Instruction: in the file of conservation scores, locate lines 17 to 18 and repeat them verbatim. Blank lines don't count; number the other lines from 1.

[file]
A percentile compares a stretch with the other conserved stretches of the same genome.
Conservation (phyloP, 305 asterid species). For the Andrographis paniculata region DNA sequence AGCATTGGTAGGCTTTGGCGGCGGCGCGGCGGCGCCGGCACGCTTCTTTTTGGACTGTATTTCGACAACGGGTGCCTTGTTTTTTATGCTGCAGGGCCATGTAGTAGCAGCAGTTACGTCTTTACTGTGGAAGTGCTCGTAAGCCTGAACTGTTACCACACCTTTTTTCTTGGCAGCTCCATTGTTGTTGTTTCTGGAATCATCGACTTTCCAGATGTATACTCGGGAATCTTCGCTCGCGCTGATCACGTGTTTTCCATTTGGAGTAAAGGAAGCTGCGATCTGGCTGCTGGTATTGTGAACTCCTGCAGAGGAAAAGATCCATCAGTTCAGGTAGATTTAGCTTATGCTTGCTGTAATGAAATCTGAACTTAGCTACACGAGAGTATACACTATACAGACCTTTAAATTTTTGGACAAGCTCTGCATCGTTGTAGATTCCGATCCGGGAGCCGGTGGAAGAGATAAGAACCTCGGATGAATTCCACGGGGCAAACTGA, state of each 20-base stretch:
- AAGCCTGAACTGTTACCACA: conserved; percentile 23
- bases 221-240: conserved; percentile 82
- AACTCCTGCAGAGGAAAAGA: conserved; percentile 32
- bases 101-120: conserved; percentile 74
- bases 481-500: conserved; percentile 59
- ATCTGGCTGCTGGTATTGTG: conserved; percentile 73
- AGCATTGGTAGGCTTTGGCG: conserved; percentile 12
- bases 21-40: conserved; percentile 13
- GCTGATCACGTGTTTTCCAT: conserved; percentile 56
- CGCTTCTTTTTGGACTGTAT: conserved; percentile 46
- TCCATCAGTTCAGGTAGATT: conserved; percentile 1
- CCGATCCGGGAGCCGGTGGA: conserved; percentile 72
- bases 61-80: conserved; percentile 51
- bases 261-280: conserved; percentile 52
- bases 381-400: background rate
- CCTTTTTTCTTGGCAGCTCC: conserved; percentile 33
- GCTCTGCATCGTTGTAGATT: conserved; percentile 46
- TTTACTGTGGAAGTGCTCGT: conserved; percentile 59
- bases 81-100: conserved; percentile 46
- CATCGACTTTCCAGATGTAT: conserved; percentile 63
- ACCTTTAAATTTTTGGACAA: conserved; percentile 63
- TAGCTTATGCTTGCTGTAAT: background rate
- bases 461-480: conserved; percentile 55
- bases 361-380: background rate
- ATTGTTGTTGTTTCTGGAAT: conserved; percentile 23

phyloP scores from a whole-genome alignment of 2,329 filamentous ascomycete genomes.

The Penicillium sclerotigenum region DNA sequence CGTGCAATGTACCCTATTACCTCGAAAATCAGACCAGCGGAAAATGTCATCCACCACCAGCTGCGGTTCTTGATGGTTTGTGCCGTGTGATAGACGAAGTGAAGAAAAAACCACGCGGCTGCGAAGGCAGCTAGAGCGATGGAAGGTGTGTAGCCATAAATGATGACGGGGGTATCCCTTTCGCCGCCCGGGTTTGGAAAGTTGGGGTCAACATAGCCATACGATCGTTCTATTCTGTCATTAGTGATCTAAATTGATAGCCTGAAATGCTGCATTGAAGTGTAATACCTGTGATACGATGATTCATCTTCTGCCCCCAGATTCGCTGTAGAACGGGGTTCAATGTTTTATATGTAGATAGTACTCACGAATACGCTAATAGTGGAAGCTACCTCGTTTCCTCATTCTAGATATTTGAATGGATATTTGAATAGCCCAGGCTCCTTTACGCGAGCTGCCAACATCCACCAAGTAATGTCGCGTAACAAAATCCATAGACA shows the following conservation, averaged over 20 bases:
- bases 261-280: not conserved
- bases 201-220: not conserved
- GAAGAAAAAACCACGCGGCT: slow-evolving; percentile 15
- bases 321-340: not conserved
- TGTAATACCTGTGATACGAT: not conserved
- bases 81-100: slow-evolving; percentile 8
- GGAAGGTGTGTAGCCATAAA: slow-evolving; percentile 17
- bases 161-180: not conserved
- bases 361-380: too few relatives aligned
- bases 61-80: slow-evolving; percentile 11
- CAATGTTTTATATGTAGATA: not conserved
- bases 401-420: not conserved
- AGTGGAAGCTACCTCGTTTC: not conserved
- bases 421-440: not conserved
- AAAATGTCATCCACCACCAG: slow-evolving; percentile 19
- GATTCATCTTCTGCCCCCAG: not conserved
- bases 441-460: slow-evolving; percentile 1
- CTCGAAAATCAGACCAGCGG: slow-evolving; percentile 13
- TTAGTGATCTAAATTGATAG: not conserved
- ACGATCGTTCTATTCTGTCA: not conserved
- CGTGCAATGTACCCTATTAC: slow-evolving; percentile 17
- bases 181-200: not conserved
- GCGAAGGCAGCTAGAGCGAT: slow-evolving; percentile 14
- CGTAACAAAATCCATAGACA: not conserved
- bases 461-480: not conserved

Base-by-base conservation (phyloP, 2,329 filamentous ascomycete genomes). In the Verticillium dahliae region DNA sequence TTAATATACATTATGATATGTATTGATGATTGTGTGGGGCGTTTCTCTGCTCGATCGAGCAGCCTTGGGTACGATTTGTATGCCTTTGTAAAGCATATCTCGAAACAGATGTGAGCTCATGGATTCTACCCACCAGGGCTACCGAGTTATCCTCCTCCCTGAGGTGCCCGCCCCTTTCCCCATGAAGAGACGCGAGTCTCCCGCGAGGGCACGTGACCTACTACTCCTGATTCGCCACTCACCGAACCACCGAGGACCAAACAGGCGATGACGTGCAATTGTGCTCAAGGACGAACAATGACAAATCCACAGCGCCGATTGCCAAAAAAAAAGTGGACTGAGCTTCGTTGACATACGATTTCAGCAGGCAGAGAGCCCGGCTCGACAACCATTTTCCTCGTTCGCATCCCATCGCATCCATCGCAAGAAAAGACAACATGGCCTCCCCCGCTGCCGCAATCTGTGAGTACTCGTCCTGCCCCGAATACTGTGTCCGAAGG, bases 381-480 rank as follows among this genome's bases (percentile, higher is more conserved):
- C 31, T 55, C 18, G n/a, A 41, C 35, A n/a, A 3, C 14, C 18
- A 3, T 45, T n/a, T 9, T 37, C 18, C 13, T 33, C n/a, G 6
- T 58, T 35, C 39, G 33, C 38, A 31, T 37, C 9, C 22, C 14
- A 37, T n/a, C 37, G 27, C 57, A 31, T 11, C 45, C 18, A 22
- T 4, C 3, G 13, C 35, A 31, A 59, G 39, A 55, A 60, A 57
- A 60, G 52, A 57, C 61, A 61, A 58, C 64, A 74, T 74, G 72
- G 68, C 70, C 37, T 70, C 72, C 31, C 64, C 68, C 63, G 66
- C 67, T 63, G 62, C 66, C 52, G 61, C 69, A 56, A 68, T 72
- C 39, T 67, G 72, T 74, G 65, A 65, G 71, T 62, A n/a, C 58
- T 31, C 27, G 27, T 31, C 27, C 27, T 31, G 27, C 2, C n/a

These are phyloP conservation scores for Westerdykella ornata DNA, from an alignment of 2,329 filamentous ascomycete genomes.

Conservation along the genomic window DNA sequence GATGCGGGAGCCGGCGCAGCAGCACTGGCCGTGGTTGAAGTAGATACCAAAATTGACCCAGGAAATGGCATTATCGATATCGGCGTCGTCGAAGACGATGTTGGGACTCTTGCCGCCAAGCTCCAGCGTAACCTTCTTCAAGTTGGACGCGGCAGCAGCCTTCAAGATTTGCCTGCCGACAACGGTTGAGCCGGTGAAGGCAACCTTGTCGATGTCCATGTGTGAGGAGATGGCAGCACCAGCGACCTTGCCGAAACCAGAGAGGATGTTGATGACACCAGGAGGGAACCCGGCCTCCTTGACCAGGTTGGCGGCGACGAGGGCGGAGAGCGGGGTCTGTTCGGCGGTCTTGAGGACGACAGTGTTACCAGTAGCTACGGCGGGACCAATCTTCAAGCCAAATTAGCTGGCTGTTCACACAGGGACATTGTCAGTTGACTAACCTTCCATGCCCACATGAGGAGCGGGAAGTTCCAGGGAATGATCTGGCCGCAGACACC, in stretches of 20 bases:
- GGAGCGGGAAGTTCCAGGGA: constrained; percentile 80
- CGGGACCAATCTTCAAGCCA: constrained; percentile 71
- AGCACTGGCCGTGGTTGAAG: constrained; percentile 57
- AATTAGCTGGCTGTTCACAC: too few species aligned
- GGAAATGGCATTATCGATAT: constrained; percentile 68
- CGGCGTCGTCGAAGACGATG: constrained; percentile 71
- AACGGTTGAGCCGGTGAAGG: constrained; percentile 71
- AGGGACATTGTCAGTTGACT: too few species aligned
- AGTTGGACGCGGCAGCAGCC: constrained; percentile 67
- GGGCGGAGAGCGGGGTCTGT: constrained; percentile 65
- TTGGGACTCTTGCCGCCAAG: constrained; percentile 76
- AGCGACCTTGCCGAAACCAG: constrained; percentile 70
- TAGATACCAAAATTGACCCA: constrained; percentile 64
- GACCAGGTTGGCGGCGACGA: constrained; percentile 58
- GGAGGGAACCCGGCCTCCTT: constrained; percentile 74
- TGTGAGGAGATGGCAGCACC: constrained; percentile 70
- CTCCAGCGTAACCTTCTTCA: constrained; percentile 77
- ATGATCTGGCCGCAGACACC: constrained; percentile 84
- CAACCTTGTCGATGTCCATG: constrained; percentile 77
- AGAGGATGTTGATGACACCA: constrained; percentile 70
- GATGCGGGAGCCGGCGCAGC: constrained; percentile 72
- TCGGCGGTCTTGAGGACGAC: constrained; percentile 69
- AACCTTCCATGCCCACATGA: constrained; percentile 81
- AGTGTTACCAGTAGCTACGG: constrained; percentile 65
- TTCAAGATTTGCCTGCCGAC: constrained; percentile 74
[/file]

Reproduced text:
- bases 381-400: background rate
- CCTTTTTTCTTGGCAGCTCC: conserved; percentile 33